Paw Prints

The Digital Student Newspaper of Peters Elementary

Volume 5, Issue 1

December, 2020

Fourth graders Eliah Mole' and Bella Holt work in the newsroom

Student Newspaper Returns to Peters

by A'isha Goodell and Meeral Salha, 5th Grade


The Peters Student Newspaper, Paw Prints, is relaunching this month in a new online format. The newspaper was originally published monthly from 2012 to 2016 and was sold to students at a cost of 25 cents per copy.The new Paw Prints will be sent directly to all students through Seesaw at no cost.


“We were sad when we had to stop the newspaper, but we are happy that we can relaunch it,” said Mr. Bowen, gifted and talented (GATE) teacher.


Paw Prints is written by first through fifth grade students in GATE. Fifth graders A’isha Goodell and Meeral Salha are the co-editors-in-chief of the newspaper.


“Our goal is to publish the newspaper every month,” said Meeral Salha.


The newspaper will include school news events, opinion essays, comics, puzzles, book reviews, creative writing, an advice column, and more.


Students can submit creative writing and opinion writing about school-related topics. There will also be an advice column called Ask the Panther where students can ask for advice about how to solve problems.


“We encourage all students to participate,” said A’isha Goodell.


“I like writing in the newspaper because writing is my favorite subject,” said fourth grader Caydence Morrison. “I like working with friends.”


Fourth grader Eliah Molé said she likes having extra time to write for the newspaper.

“I want to be famous,” she said.

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Mrs. Harwood Named Teacher of the Year at Peters

by Brooklyn McHenry and Kenzie Kupp, 3rd Grade


Mrs. Harwood was voted Teacher of the Year at Peters in September. Teacher of the Year is where teachers vote to honor another teacher. Teacher of the Year is also a big deal because only one person gets named Teacher of the Year every year, and they stay Teacher of the Year for the whole year. It can be hard because if you are Teacher of the Year, everyone is focusing on you.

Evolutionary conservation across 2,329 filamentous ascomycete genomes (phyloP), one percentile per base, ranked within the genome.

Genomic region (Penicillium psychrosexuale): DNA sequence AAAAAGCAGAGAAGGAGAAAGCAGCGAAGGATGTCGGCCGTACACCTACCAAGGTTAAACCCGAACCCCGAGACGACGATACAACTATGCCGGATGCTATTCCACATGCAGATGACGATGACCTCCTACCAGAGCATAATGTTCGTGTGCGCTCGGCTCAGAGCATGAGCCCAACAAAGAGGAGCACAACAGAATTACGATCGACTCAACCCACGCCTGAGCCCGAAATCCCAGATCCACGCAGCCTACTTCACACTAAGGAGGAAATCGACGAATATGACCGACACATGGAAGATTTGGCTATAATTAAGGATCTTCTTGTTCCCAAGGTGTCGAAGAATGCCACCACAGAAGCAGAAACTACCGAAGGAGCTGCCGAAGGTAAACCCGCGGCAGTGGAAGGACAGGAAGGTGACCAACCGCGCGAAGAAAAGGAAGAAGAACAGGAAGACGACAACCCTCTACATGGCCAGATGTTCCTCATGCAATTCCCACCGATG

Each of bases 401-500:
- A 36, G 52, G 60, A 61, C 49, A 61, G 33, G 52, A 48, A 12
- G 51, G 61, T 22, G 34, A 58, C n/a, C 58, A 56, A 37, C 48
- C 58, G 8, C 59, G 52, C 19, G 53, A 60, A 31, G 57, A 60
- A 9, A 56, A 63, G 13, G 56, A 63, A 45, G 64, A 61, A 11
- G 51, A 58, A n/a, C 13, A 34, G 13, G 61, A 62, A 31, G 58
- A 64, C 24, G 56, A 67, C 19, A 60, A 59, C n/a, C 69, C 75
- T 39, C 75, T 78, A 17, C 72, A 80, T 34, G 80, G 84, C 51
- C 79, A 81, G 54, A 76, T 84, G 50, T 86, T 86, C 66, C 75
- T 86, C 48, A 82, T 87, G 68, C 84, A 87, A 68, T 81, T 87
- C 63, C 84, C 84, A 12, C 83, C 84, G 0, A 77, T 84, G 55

Here are some things we asked Mrs. Harwood:


Q: Are there any changes?

A: Not really. Just a lot of pictures and videos.


Q: What is it like to teach?

A: It was my dream job. I wake up daily and I'm so thankful to guide, love, teach, and care for kids.


Q: What is Teacher of the Year?

A: It’s where staff select the best teacher who exemplifies amazing qualities.


Q: How do you get Teacher of the Year?

A: The staff voted for me.


Q: How many years have you taught?

A: So, I have taught four years of third and part of kindergarten.


Q: How many children do you have?

A: Two girls. Same birthday, four years apart.


We also talked to some students in Mrs. Harwood’s class to get their thoughts.


“My favorite thing about her is (how she teaches) math because I like how she explains it,” said Jazz Mason. “She deserves to be teacher of the year because she is such a good teacher.”


Mia Thomas said, “It’s exciting because I feel like it’s fun taking pictures of us.”


“She is a good teacher and helps us in different ways,” said Madalyn Young. “ I’m happy for her.”

Snacking on Fruits and Veggies

by Lilly Heinemann and Dionne Adams, 3rd Grade


Have you ever wondered why we got fruits and vegetables for snack at school? We asked Ms. Brittany, our cafeteria manager, about it and she said Union got money from the government to buy fruits and vegetables for students on Monday through Thursday each week.


We will be getting fruits and vegetables all year except for holidays and days off. Ms. Brittany said Union wants to get fruits and vegetables next year if it can. She said that some of the fruits and vegetables will be familiar and some may not. Some weird ones are a fruit called persimmon that grows on trees and a Mexican vegetable called jicama.


"Fruits and vegetables give our bodies so many vitamins and minerals that help our bodies stay strong and healthy," Ms. Brittany said.